Orshan et al v. Apple Inc., No. 5:2014cv05659 - Document 47 (N.D. Cal. 2018)

Court Description: ORDER GRANTING 24 MOTION TO DISMISS FIRST AMENDED CLASS ACTION COMPLAINT. Signed by Judge Edward J. Davila on 3/27/2018. (ejdlc2S, COURT STAFF) (Filed on 3/27/2018)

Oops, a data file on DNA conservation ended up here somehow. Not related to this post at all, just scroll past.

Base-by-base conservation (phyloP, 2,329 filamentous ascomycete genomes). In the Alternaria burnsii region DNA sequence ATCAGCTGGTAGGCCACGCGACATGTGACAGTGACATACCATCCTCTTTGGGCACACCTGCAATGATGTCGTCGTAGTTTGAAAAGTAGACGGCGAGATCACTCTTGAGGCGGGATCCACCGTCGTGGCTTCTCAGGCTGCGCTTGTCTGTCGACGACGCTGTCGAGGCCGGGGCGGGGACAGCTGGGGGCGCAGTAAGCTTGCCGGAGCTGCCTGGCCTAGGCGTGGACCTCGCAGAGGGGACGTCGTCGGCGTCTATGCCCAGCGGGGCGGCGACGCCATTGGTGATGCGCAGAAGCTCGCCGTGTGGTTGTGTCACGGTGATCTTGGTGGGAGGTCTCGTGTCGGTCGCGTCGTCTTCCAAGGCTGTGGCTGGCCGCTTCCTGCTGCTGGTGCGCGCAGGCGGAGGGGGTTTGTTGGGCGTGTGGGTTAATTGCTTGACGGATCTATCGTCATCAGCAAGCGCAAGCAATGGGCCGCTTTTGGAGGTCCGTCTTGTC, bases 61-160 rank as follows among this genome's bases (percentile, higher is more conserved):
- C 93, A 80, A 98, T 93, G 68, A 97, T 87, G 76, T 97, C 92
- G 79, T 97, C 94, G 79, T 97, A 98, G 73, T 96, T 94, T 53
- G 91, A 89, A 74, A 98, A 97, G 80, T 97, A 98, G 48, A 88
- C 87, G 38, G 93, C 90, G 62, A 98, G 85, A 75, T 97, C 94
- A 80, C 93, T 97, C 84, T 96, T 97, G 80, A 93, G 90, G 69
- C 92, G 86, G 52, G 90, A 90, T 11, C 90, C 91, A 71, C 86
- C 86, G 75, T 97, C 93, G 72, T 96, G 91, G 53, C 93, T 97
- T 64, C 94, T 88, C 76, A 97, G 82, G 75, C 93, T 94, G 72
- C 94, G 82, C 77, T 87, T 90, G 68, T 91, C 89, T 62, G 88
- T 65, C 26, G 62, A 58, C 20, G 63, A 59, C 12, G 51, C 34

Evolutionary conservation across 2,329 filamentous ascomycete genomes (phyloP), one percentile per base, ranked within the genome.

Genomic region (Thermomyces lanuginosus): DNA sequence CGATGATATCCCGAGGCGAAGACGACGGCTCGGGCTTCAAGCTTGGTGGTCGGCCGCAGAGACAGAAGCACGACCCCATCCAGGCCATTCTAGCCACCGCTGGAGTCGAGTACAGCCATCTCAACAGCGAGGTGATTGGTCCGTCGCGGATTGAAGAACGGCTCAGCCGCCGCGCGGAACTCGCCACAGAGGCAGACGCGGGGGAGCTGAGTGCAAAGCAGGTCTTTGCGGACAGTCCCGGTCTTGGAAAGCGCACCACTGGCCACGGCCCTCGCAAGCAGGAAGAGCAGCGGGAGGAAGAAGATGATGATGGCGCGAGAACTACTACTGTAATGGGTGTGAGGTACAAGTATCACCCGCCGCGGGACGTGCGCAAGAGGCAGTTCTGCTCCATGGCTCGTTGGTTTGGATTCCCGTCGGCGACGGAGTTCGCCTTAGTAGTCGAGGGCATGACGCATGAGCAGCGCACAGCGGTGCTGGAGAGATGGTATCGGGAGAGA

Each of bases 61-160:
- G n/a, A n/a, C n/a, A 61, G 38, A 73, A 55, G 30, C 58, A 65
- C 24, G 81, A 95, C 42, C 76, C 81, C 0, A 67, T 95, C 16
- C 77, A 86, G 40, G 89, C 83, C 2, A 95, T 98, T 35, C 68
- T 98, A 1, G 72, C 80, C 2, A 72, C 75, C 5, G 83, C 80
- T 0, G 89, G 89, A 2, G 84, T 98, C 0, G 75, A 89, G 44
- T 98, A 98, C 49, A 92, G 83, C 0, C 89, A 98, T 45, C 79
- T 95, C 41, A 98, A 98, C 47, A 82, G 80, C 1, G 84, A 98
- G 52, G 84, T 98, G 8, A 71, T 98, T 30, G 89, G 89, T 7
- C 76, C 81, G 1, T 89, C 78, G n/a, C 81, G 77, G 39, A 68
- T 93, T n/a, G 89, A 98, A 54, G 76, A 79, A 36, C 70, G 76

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1 2 3 4 UNITED STATES DISTRICT COURT 5 NORTHERN DISTRICT OF CALIFORNIA 6 SAN JOSE DIVISION 7 8 PAUL ORSHAN, et al., Case No. 5:14-cv-05659-EJD Plaintiffs, 9 ORDER GRANTING MOTION TO DISMISS FIRST AMENDED CLASS ACTION COMPLAINT v. 10 11 APPLE INC., Re: Dkt. No. 24 United States District Court Northern District of California Defendant. 12 13 Plaintiffs Paul Orshan (“Orshan”), Christopher Endara (“Endara”), and David Henderson 14 15 (“Henderson”) (collectively, “Plaintiffs”) filed this class action suit against Apple Inc. (“Apple” or 16 “Defendant”) on behalf of themselves and others similarly situated, alleging that Apple violated 17 various consumer protection laws by misleading consumers regarding the storage capacity of 18 certain mobile devices running iOS 8. First Amended Complaint (“FAC”), Dkt. No. 18. Apple 19 now moves to dismiss all of the claims in Plaintiffs’ FAC. Dkt. No. 24 (“MTD”). For the reasons 20 discussed below, Apple’s motion is GRANTED. 21 22 I. BACKGROUND Plaintiffs are California consumers who purchased Apple products running iOS 8. 23 Specifically, Orshan purchased two 16-gigabyte (“16 GB”) iPhone 5s devices and two 16 GB 24 iPads all running iOS 7, which he then upgraded to iOS 8. FAC ¶¶ 16-18. Endara purchased a 16 25 GB iPhone 6 running iOS 8. Id. ¶¶ 19-20. Henderson purchased a 16 GB iPad2 running with “a 26 predecessor operating system to iOS 8,” which he then upgraded to iOS 8. Id. ¶¶ 21-23. 27 28 According to the allegations in the FAC, all three Plaintiffs purchased their devices “in Case No.: 5:14-cv-05659-EJD ORDER GRANTING MOTION TO DISMISS 1 1 reliance on Defendant’s claims, on its website, advertisements, product packaging, and other 2 promotional materials, that the devices came with 16 GB of storage space” and they “expected that 3 capacity would be available for [their] personal use.” Id. ¶¶ 18, 20, 23. However, contrary to 4 these expectations, anywhere from 18.1%-23.1% of this capacity (2.9-3.7 GB) was used by iOS 8 5 and not available to Plaintiffs for personal storage. Id. ¶¶ 28-30. Plaintiffs allege that, had they 6 known this, they “would not have upgraded to iOS 8,” “would not have purchased the 16 GB of 7 storage capacity or would not have been willing to pay the same price for it.” Id. ¶¶ 18, 20, 23. 8 The FAC also alleges that, in addition to not meeting consumer expectations, Apple 9 “exploits the discrepancy between represented and available capacity for its own gain by offering to sell, and by selling, cloud storage capacity” through its iCloud service. Id. ¶ 36. The FAC 11 United States District Court Northern District of California 10 states that Apple charges anywhere from $0.99 to $29.99 per month for iCloud subscriptions, and 12 Apple does not permit its users to use cloud storage services from other vendors. Id. Plaintiffs initiated this action on December 30, 2014 and filed their FAC on April 9, 2015. 13 14 Dkt. Nos. 1, 18. The FAC alleges the following causes of action: (1) violation of California’s 15 Unfair Competition Law (“UCL”), Cal. Bus. & Prof. Code § 17200 et seq.; (2) violation of the 16 False Advertising Law (“FAL”), Cal. Bus. & Prof. Code § 17500 et seq.; and (3) violation of the 17 Consumers Legal Remedies Act (“CLRA”), Cal. Civ. Code § 1750 et seq. FAC ¶¶ 50-76. Apple 18 responded with the instant motion. MTD. 19 20 II. LEGAL STANDARDS Federal Rule of Civil Procedure 8(a) requires a plaintiff to plead each claim with sufficient 21 specificity to “give the defendant fair notice of what the . . . claim is and the grounds upon which 22 it rests.” Bell Atl. Corp. v. Twombly, 550 U.S. 544, 555 (2007) (internal quotations omitted). A 23 complaint which falls short of the Rule 8(a) standard may be dismissed if it fails to state a claim 24 upon which relief can be granted. Fed. R. Civ. P. 12(b)(6). “Dismissal under Rule 12(b)(6) is 25 appropriate only where the complaint lacks a cognizable legal theory or sufficient facts to support 26 a cognizable legal theory.” Mendiondo v. Centinela Hosp. Med. Ctr., 521 F.3d 1097, 1104 (9th 27 Cir. 2008). Moreover, the factual allegations “must be enough to raise a right to relief above the 28 Case No.: 5:14-cv-05659-EJD ORDER GRANTING MOTION TO DISMISS 2 1 speculative level” such that the claim “is plausible on its face.” Twombly, 550 U.S. at 556-57. When deciding whether to grant a motion to dismiss, the court generally “may not consider 2 3 any material beyond the pleadings.” Hal Roach Studios, Inc. v. Richard Feiner & Co., 896 F.2d 4 1542, 1555 n.19 (9th Cir. 1990). The court must accept as true all “well-pleaded factual 5 allegations.” Ashcroft v. Iqbal, 556 U.S. 662, 678 (2009). The court must also construe the 6 alleged facts in the light most favorable to the plaintiff. Love v. United States, 915 F.2d 1242, 7 1245 (9th Cir. 1998). “[M]aterial which is properly submitted as part of the complaint may be 8 considered.” Twombly, 550 U.S. at 555. But “courts are not bound to accept as true a legal 9 conclusion couched as a factual allegation.” Id. Fraud-based claims are subject to heightened pleading requirements under Federal Rule of 10 United States District Court Northern District of California 11 Civil Procedure 9(b). In that regard, a plaintiff alleging fraud “must state with particularity the 12 circumstances constituting fraud.” Fed. R. Civ. P. 9(b). The allegations must be “specific enough 13 to give defendants notice of the particular misconduct which is alleged to constitute the fraud 14 charged so that they can defend against the charge and not just deny that they have done anything 15 wrong.” Semegen v. Weidner, 780 F.2d 727, 731 (9th Cir. 1985). To that end, the allegations 16 must contain “an account of the time, place, and specific content of the false representations as 17 well as the identities of the parties to the misrepresentations.” Swartz v. KPMG LLP, 476 F.3d 18 756, 764 (9th Cir. 2007). Averments of fraud must be accompanied by the “who, what, when, 19 where, and how” of the misconduct charged. Vess v. Ciba–Geigy Corp. USA, 317 F.3d 1097, 20 1106 (9th Cir. 2003) (citation omitted). Additionally, “the plaintiff must plead facts explaining 21 why the statement was false when it was made.” Smith v. Allstate Ins. Co., 160 F. Supp. 2d 1150, 22 1152 (S.D.Cal. 2001) (citation omitted); see also In re GlenFed, Inc. Sec. Litig., 42 F.3d 1541, 23 1549 (9th Cir. 1994) (en banc) (superseded by statute on other grounds). 24 III. 25 26 DISCUSSION A. Judicial Notice Apple requests the Court take judicial notice of 28 separate statements made on its and 27 other websites, as well as statements made on product packaging. Req. for Judicial Notice 28 Case No.: 5:14-cv-05659-EJD ORDER GRANTING MOTION TO DISMISS 3 1 (“RJN”), Dkt. No. 25. Although this not a motion for summary judgment and will not be 2 converted into one, most of these documents are proper subjects for consideration at this stage. 3 Federal Rule of Evidence 201(b) permits the Court to judicially notice a fact that is not 4 subject to reasonable dispute because it “is generally known within the trial court’s territorial 5 jurisdiction” or “can be accurately and readily determined from sources whose accuracy cannot 6 reasonably be questioned.” A request for judicial notice may be declined if the information 7 submitted is not relevant to the matters before the Court. See Ruiz v. City of Santa Maria, 160 8 F.3d 543, 548 n.13 (9th Cir. 1998) (denying request for judicial notice, in part because information 9 to be noticed did not bear on the “relevant issue” before the court). 10 On a motion to dismiss under Rule 12(b)(6), the Court may also consider “unattached United States District Court Northern District of California 11 evidence on which the complaint ‘necessarily relies’ if: (1) the complaint refers to the document; 12 (2) the document is central to the plaintiff’s claim; and (3) no party questions the authenticity of 13 the document.” United States ex rel. Lee v. Corinthian Colleges, 655 F.3d 984, 999 (9th Cir. 14 2011). However, the Court cannot notice “facts that may be ‘subject to reasonable dispute.’” Id. 15 (quoting Lee, 250 F.3d at 689). “More specifically, [the court] may not, on the basis of evidence 16 outside of the Complaint, take judicial notice of facts favorable to Defendants that could 17 reasonably be disputed.” Id. 18 Here, Plaintiffs concede that the FAC references and relies on statements made on Apple’s 19 website and on the product packaging of Apple’s devices. Because those items meet the standard 20 for admissibility under Rule 201, Apple’s request is granted as to these documents. See RJN, Exs. 21 B, H, P-V, X, Z, AA. The Court will notice their existence, but will not accept the truth of the 22 factual statements or opinions expressed therein. Von Saher v. Norton Simon Museum of Art at 23 Pasadena, 592 F.3d 954, 960 (9th Cir. 2010) (explaining that the court make take judicial notice 24 of publications to indicate what was in the public domain, but not whether the content of the 25 publications is true). For this same reason, and with the same limitation applied, the Court will 26 also notice the articles about iCloud, the storage capacity of Apple devices and its competitor’s 27 devices, and the instructions from Apple’s website explaining how to upgrade to iOS 8. See RJN, 28 Case No.: 5:14-cv-05659-EJD ORDER GRANTING MOTION TO DISMISS 4 1 Exs. A, C-E, I-O, W, Y. 2 What remains are Exhibits F, G and BB, which are articles commenting on the merits of 3 this action. Aside from whether or not they are proper matters to be noticed under Rule 201(b), 4 the Court finds these articles irrelevant to any issue presented by this motion. Accordingly, the 5 Court declines Apple’s request to take judicial notice of these exhibits. 6 7 8 9 10 B. Failure to State a Claim Apple believes that Plaintiffs have failed to plead the necessary elements for violations of the CLRA, FAL and UCL. As will be explained, the Court agrees. i. The Statutory Framework The UCL “prohibits, and provides civil remedies for, unfair competition, which it defines United States District Court Northern District of California 11 as ‘any unlawful, unfair or fraudulent business act or practice.’” Id. This can “include anything 12 that can properly be called a business practice and that at the same time is forbidden by law.” 13 Bank of the West v. Super. Ct., 2 Cal. 4th 1254, 1266, 10 Cal. Rptr. 2d 538, 833 P.2d 545 (1992) 14 (internal quotations omitted). “In addition, a practice that is unfair or fraudulent may be the basis 15 for a UCL action even if the conduct is ‘not specifically proscribed by some other law.’” Loeffler 16 v. Target Corp., 58 Cal. 4th 1081, 1125 (2014) (quoting Cel-Tech Commc’ns, Inc. v. L.A. Cellular 17 Tel. Co., 20 Cal. 4th 163, 180 (1999)). 18 The FAL makes it unlawful for a business to disseminate any statement “which is untrue or 19 misleading, and which is known, or which by the exercise of reasonable care should be known, to 20 be untrue or misleading” in connection with the sale of “real or personal property” or “services.” 21 Cal. Bus. & Prof. Code § 17500. The statute generally prohibits false statements in advertising. 22 See Kwikset Corp. v. Super. Ct., 51 Cal. 4th 310, 320 (2011) (“The state’s false advertising law . . . 23 is equally comprehensive within the narrower field of false and misleading advertising.”). 24 The CLRA “provides a cause of action for ‘unfair methods of competition and unfair or 25 deceptive acts or practices’ in consumer sales.” Berger v. Home Depot USA, Inc., 741 F.3d 1061, 26 1069 (9th Cir. 2014) (quoting Cal. Civ. Code § 1770(a)). It prohibits a person from 27 “[r]epresenting that goods or services have sponsorship, approval, characteristics, ingredients, 28 Case No.: 5:14-cv-05659-EJD ORDER GRANTING MOTION TO DISMISS 5 1 uses, benefits, or quantities which they do not have,” “[r]epresenting that goods or services are of 2 a particular standard, quality, or grade . . . if they are of another,” “[a]dvertising goods or services 3 with intent not to sell them as advertised,” and “[r]epresenting that the subject of a transaction has 4 been supplied in accordance with a previous representation when it has not.” Cal. Civ. Code 5 §§ 1770(a)(5), (a)(7), (a)(9), (a)(16). To state a plausible claim under any of these consumer protection statutes, a plaintiff “must 7 allege that Defendant’s representations are likely to deceive a reasonable consumer.” Red v. Kraft 8 Foods, Inc., No. CV 10-1028-GW (AGRx), 2012 U.S. Dist. LEXIS 164461, at *6, 2012 WL 9 5502754 (C.D. Cal. Oct. 25, 2012) (citing Williams v. Gerber Prods. Co., 552 F.3d 934, 938 (9th 10 Cir. 2008)).1 A true representation can mislead a reasonable consumer if it is actually misleading 11 United States District Court Northern District of California 6 or has the capacity, likelihood or tendency to deceive or confuse members of the public. Kasky v. 12 Nike, Inc., 27 Cal. 4th 939, 951 (2002). “The term ‘likely’ indicates that deception must be 13 probable, not just possible.” McKinniss v. Sunny Delight Bevs. Co., No. CV 07-02034-RGK 14 (JCx), 2007 U.S. Dist. LEXIS 96108, at *7, WL (C.D. Cal. Sept. 4, 2007) (citing Freeman v. 15 Time, Inc., 68 F.3d 285, 289 (9th Cir. 1995)). The question of whether a business practice is deceptive generally presents a question of 16 17 fact not suited for resolution on a motion to dismiss. See Williams, 552 F.3d at 938. However, in 18 certain instances, the court may be able to consider the viability of the alleged consumer law 19 claims based on its review of the product packaging. See Brockey v. Moore, 107 Cal. App. 4th 86, 20 21 22 23 24 25 26 27 28 1 Plaintiffs argue that “consumer expectations are not an element” of their UCL claim and, as such, that claim is exempt from the reasonable consumer test. Not so. The Ninth Circuit has explicitly held otherwise (Williams, 552 F.3d at 938), and the cases relied on by Plaintiffs for this proposition do not support them. The Court did apply the reasonable consumer test to the plaintiff’s UCL claim in Morgan v. AT&T Wireless Services, Inc., 177 Cal. App. 4th 1235, 125657 (2009), and the passage cited from Committee on Children’s Television, Inc. v. General Foods Corp., 35 Cal. 3d 197 (1983), is not a commentary on the test’s application to UCL claims. In any event, California courts have consistently applied the reasonable consumer test to UCL claims even after Children’s Television. See, e.g., Consumer Advocates v. Echostar Satellite Corp., 113 Cal. App. 4th 1351, 1360 (2003); Hill v. Roll Int’l Corp., 195 Cal. App. 4th 1295, 1304 (2011); McKell v. Washington Mutual, Inc., 142 Cal. App. 4th 1457, 1471 (2006). The district court order filed in Nava v. JP Morgan Chase Bank, N.A., CV 14-7601 DSF (PJWx), 2014 U.S. Dist. LEXIS 173261, at *9, WL (C.D. Cal. Nov. 25,2014), is in accord. Case No.: 5:14-cv-05659-EJD ORDER GRANTING MOTION TO DISMISS 6 100, 131, 131 Cal. Rptr. 2d 746 (2003) (“the primary evidence in a false advertising case is the 2 advertising itself”). Thus, where a court can conclude as a matter of law that members of the 3 public are not likely to be deceived by the product packaging, dismissal is appropriate. See, e.g., 4 Ebner v. Fresh, Inc., 838 F.3d 958, 965-66 (9th Cir. 2016) (affirming dismissal of claims that 5 defendant deceived consumers about the amount of product in its lip balm because, among other 6 things, an “accurate net weight label [wa]s affixed to every [] tube”); Sugawara v. Pepsico, Inc., 7 No. 208CV01335-MCEJFM, 2009 WL 1439115, at *3-4 (E.D. Cal. May 21, 2009) (finding that 8 the packaging for Cap’n Crunch cereal and its use the term “Crunch Berries” was not misleading, 9 as a matter of law); Videtto v. Kellogg USA, No. 2:08CV01324-MCEDAD, 2009 WL 1439086 at 10 *2 (E.D. Cal., May 21, 2009) (dismissing UCL, FAL and CLRA claims based on allegations that 11 United States District Court Northern District of California 1 consumers were misled into believing that “Froot Loops” cereal contained “real, nutritious fruit”). 12 13 ii. Reasonable Consumer Standard Apple argues that Plaintiffs fail to allege that a reasonable consumer would likely be 14 deceived by Apple’s conduct. In the FAC, Plaintiffs appear to allege two related but slightly 15 different theories of deception: First, Plaintiffs allege that “Apple specifically represented that the 16 devices [purchased by Plaintiffs] had 16 GB of storage capacity,” and that, based on this 17 representation, Plaintiffs “expected that capacity would be available for personal use.” FAC ¶¶ 18 18, 20, 23. Second, Plaintiffs allege that Apple “did not adequately disclose . . . the additional and 19 substantial storage capacity that would be consumed by [iOS 8]” and that, because of this, 20 Plaintiffs did not expect iOS to consume such a “substantial” portion of their device’s storage 21 capacity. See id. Each of these turn on different consumer expectations: the first assumes that 22 consumers expected that 100% of the storage capacity (i.e., 8 GB or 16 GB) of their devices would 23 be available for personal use; the second assumes that consumers expected that iOS would not 24 take up as much storage space as it did. Thus, in order to assess Apple’s grievances, the Court 25 must address each theory separately. 26 27 28 Case No.: 5:14-cv-05659-EJD ORDER GRANTING MOTION TO DISMISS 7 1 a. Alleged Deception into Believing that All Advertised Storage Capacity Would be Available for Personal Use 2 The Court begins with Plaintiffs’ theory that they were deceived into thinking that all of 3 the advertised storage capacity would be available for personal use. Plaintiffs allege that Apple 4 made “claims, on its website, advertisements, product packaging, and on their promotional 5 materials, that the devices came equipped with 16 GB of storage space.” FAC ¶¶ 18, 20, 23. 6 This theory fails as a matter of law. In all of these materials, Apple clarified that the 7 “actual formatted capacity” of these devices would be “less” than the full 16 GB. See, e.g., RJN 8 Ex. P, available at https://www.apple.com/iphone/compare (“1GB = 1 billion bytes; actual 9 formatted capacity less.”) (emphasis added). See also RJN Exs. Q, R (same). Accordingly, no reasonable consumer could have read these materials and concluded that an entire 16 GB would be 11 United States District Court Northern District of California 10 available for personal use on a 16 GB iPhone. Compare, e.g., Ebner, 838 F.3d at 965-66 12 (affirming dismissal of claims that defendant deceived consumers about the amount of product in 13 its lip balm because each tube had an “accurate net weight label” and “the reasonable consumer [] 14 understands that some additional weight at the bottom of the tube—not consisting of product— 15 may be required to keep the tube upright”). 16 Placing these representations in context underscores the absurdity of Plaintiff’s theory. 17 iPhones and iPads are not hard drives; they are fully functional devices that come pre-installed 18 with an operating system and applications. Consumers know and expect this. No reasonable 19 consumer would buy an iPhone or iPad and not expect that it would not already include this 20 software. Although an average consumer is not an engineer, software and computers are pervasive 21 enough in the modern world that a reasonable consumer would at least expect that software would 22 require some storage space. Indeed, Plaintiffs’ own allegations regarding iOS 7 admit as much. 23 See, e.g., FAC ¶¶ 18, 23 (referring to the “additional” storage capacity used by iOS 8 after 24 upgrading from iOS 7); ¶ 26 (referring to the “decrease” in storage capacity after upgrading to iOS 25 8); ¶ 32 (alleging that Apple failed to disclose that upgrading from iOS 7 to iOS 8 will “cost . . . 26 between 600 MB and 1.3 GB of storage space”). 27 28 Accordingly, given that a reasonable consumer would expect that an iPhone and iPad Case No.: 5:14-cv-05659-EJD ORDER GRANTING MOTION TO DISMISS 8 1 would at least devote some storage space to iOS, and Apple itself disclosed that the “actual 2 formatted capacity [of these devices was] less” than 16 GB, no reasonable consumer would have 3 expected that all of the advertised storage capacity would be available for personal use. Plaintiffs’ 4 theory fails as a matter of law. 5 b. Alleged Deception into Believing that iOS Would Not Consume as Much Storage Capacity that it Did 6 The Court turns next to Plaintiffs’ theory that they were deceived into thinking that iOS 8 7 would not consume as much storage capacity as it did. For Plaintiffs Orshan and Henderson who 8 upgraded devices running iOS 7 to iOS 8, Plaintiffs allege that they “upgraded to iOS 8 with the 9 belief that the upgrade would not substantially inhibit [their] available storage capacity.” FAC 10 ¶¶ 18, 23. For Plaintiff Endara who purchased a device running iOS 8, Plaintiffs allege that he did United States District Court Northern District of California 11 not know that “the operating system and other pre-installed software consumed a substantial 12 portion of the represented storage capacity.” FAC ¶ 20. 13 Taking these allegations as true and construing them in the light most favorable to 14 Plaintiffs, the Court cannot conclude, as a matter of law, that a reasonable consumer was not likely 15 to be deceived in this way. Unlike Plaintiffs’ first theory, none of the judicially noticed materials 16 render these expectations impossible or unreasonable—it does not appear that Apple made specific 17 statements in these materials about the size of iOS 8 or whether it would consume substantially 18 more space than iOS 7. In addition, a reasonable consumer is not a software engineer and would 19 not be expected to know, as a matter of common knowledge, how much space iOS consumes or 20 the relative size differences between iOS 7 and iOS 8. Accordingly, the Court cannot conclude 21 that Plaintiffs’ theory is not legally cognizable at this stage. 22 23 iii. Sufficiency of Pleadings The question then becomes whether Plaintiffs have made sufficient factual allegations to 24 state a claim under this latter theory. Ordinarily, claims must satisfy the pleading standard of Rule 25 8(a), which requires a plaintiff to plead each claim with sufficient specificity to “give the 26 defendant fair notice of what the . . . claim is and the grounds upon which it rests.” Twombly, 550 27 28 Case No.: 5:14-cv-05659-EJD ORDER GRANTING MOTION TO DISMISS 9 1 U.S. at 555. However, when claims sound in fraud, they must meet the heightened pleading 2 standard of Rule 9(b), which requires a plaintiff to “state with particularity the circumstances 3 constituting fraud.” Fed. R. Civ. P. 9(b). 4 For their part, Plaintiffs do not necessarily dispute that Rule 9(b) applies to their FAL and 5 CLRA claims, but argue that at least the unlawful and unfair prongs of their UCL claims fall 6 outside the particularity requirement. Opp’n 13-15. On this issue, the Court agrees with Apple. 7 All of Plaintiffs’ claims must meet the Rule 9(b) standard because they all stem from one basic 8 claim grounded in fraud, specifically, that Apple misrepresented the storage capacity of iPhones 9 and iPads running iOS 8. See Kearns v. Ford Motor Co., 567 F.3d 1120, 1125 (9th Cir. 2009) (holding that Rule 9(b)’s particularity requirement applies to causes of action under the UCL and 11 United States District Court Northern District of California 10 CLRA); see also Neilson v. Union Bank of Cal., N.A., 290 F. Supp. 2d 1101, 1141 (C.D. Cal. 12 2003) (“It is well-established in the Ninth Circuit that both claims for fraud and negligent 13 misrepresentation must meet Rule 9(b)’s particularity requirements.”). The UCL claim is no 14 different from the FAL and CLRA claims in this respect, since it is based on these same 15 misrepresentations. See, e.g., FAC ¶ 54 (“Defendant knew, or should have known, that its 16 misrepresentations, omissions, failure to disclose and/or partial disclosure omit material facts and 17 are likely to deceive a reasonable consumer.”). Plaintiffs identify no portion of their UCL claim 18 that is grounded in separate unlawful or unfair conduct that is distinct from these alleged 19 misrepresentations. See Opp. 14-15. As such, under this theory of liability, Plaintiffs simply 20 cannot state a UCL claim without allegations based in fraud. See Vess, 317 F.3d at 1105 (“[I]f 21 particular averments of fraud are insufficiently pled under Rule 9(b), a district court should 22 ‘disregard’ those averments, or ‘strip’ them from the claim. The court should then examine the 23 allegations that remain to determine whether they state a claim.”); see also Kearns, 567 F.3d at 24 1125 (holding that when a plaintiff alleges “a unified course of fraudulent conduct” and relies 25 entirely on that conduct as a basis for the claim, “the claim is said to be ‘grounded in fraud’ or to 26 ‘sound in fraud,’” and must satisfy the particularity requirement of Rule 9(b)). 27 28 Applying Rule 9(b) to Plaintiffs’ allegations, the Court agrees with Apple that Plaintiffs Case No.: 5:14-cv-05659-EJD ORDER GRANTING MOTION TO DISMISS 10 1 have failed to allege their UCL, FAL, and CLRA claims with sufficient particularity. As 2 discussed above, Rule 9(b) requires that allegations be “specific enough to give defendants notice 3 of the particular misconduct which is alleged to constitute the fraud charged . . . .” Semegen, 780 4 F.2d at 731. Plaintiffs’ allegations do not do this. They generally allege that Apple made “claims, 5 on its website, advertisements, product packaging, and on their promotional materials, that the 6 devices came equipped with 16 GB of storage space.” FAC ¶¶ 18, 20, 23. They also claim, with 7 respect to Plaintiffs Orshan and Henderson, that Apple “did not adequately disclose in conjunction 8 with upgrades to iOS 8 the additional and substantial storage capacity that would be consumed by 9 the upgrade.” FAC ¶¶ 18, 23. Neither of these statements allow Apple to pinpoint which of its representations (or materials containing omissions) gave rise to the alleged mistaken expectations 11 United States District Court Northern District of California 10 which underlie Plaintiffs’ theory of deception—i.e., that Apple deceived Plainitffs into thinking 12 that iOS 8 would not consume as much storage capacity as it did. As such, Plaintiffs’ allegations 13 do not allow Apple to defend these charges of fraud with any particularity and fall short of the 14 pleading standards of Rule 9(b).2 15 iv. Conclusion Accordingly, because Plaintiffs’ first theory that they were deceived into thinking that all 16 17 of the advertised storage capacity would be available for personal use is not legally cognizable and 18 Plaintiffs’ second theory that they were deceived into thinking that iOS 8 would not consume as 19 much storage capacity as it did is insufficiently plead, Plaintiffs have failed to state a claim upon 20 which relief can be granted. The Court GRANTS Apple’s motion and all of Plaintiffs’ claims are 21 DISMISSED. 22 23 24 25 26 27 28 2 Although the Court analyzes the sufficiency of Plaintiffs’ allegations under Rule 9(b), the Court notes that, even if it were to analyze these allegations under Rule 8(a), they would fail as well. Specifically, Plaintiffs allege no facts that would make it plausible that they indeed held the belief that iOS 8 would not consume a “substantial” amount of storage. See FAC ¶¶ 18, 20, 23 (alleging in a conclusory fashion that Plaintiffs believed that iOS 8 would not consume as “substantial” a portion of the storage space as it did, but providing no facts that would render these beliefs plausible). As such, Plaintiffs allegations regarding their beliefs are merely conclusory statements, which do not “raise [their] right to relief above a speculative level.” Twombly, 550 U.S. at 556-57. Case No.: 5:14-cv-05659-EJD ORDER GRANTING MOTION TO DISMISS 11 C. 1 Leave to Amend Leave to amend a complaint, while generally granted liberally, is properly denied when the 2 amendments would be futile. See Foman v. Davis, 371 U.S. 178, 182 (1962). Here, amendment is 3 futile as to Plaintiffs’ first theory (that they were deceived into thinking that all of the advertised 4 storage capacity would be available for personal use) because it fails as a matter of law. However, 5 amendment is not futile as to Plaintiffs’ second theory (that they were deceived into thinking that 6 iOS 8 would not consume as much storage capacity as it did). Accordingly, the Court will allow 7 amendment. 8 D. 9 Additional Grounds for Dismissal Because the Court finds that Plaintiffs have failed to state a claim and grants Apple’s 10 motion with leave to amend, it need not decide at this stage whether the FAC should also be 11 United States District Court Northern District of California dismissed on the other grounds raised in Apple’s motion, including that (1) the CLRA is 12 inapplicable; and (2) Plaintiffs do not have standing to sue on products they did not purchase. 13 Plaintiffs are advised that, should they choose to amend their pleadings, they should amend them 14 with an eye towards resolving any potential issues raised on these grounds as well. 15 16 IV. ORDER Apple’s motion to dismiss is GRANTED. All claims in the FAC are DISMISSED WITH 17 LEAVE TO AMEND. Any amended complaint must be filed on or before May 1, 2018, and must 18 be consistent with the discussion above. 19 IT IS SO ORDERED. 20 Dated: March 27, 2018 21 ______________________________________ EDWARD J. DAVILA United States District Judge 22 23 24 25 26 27 28 Case No.: 5:14-cv-05659-EJD ORDER GRANTING MOTION TO DISMISS 12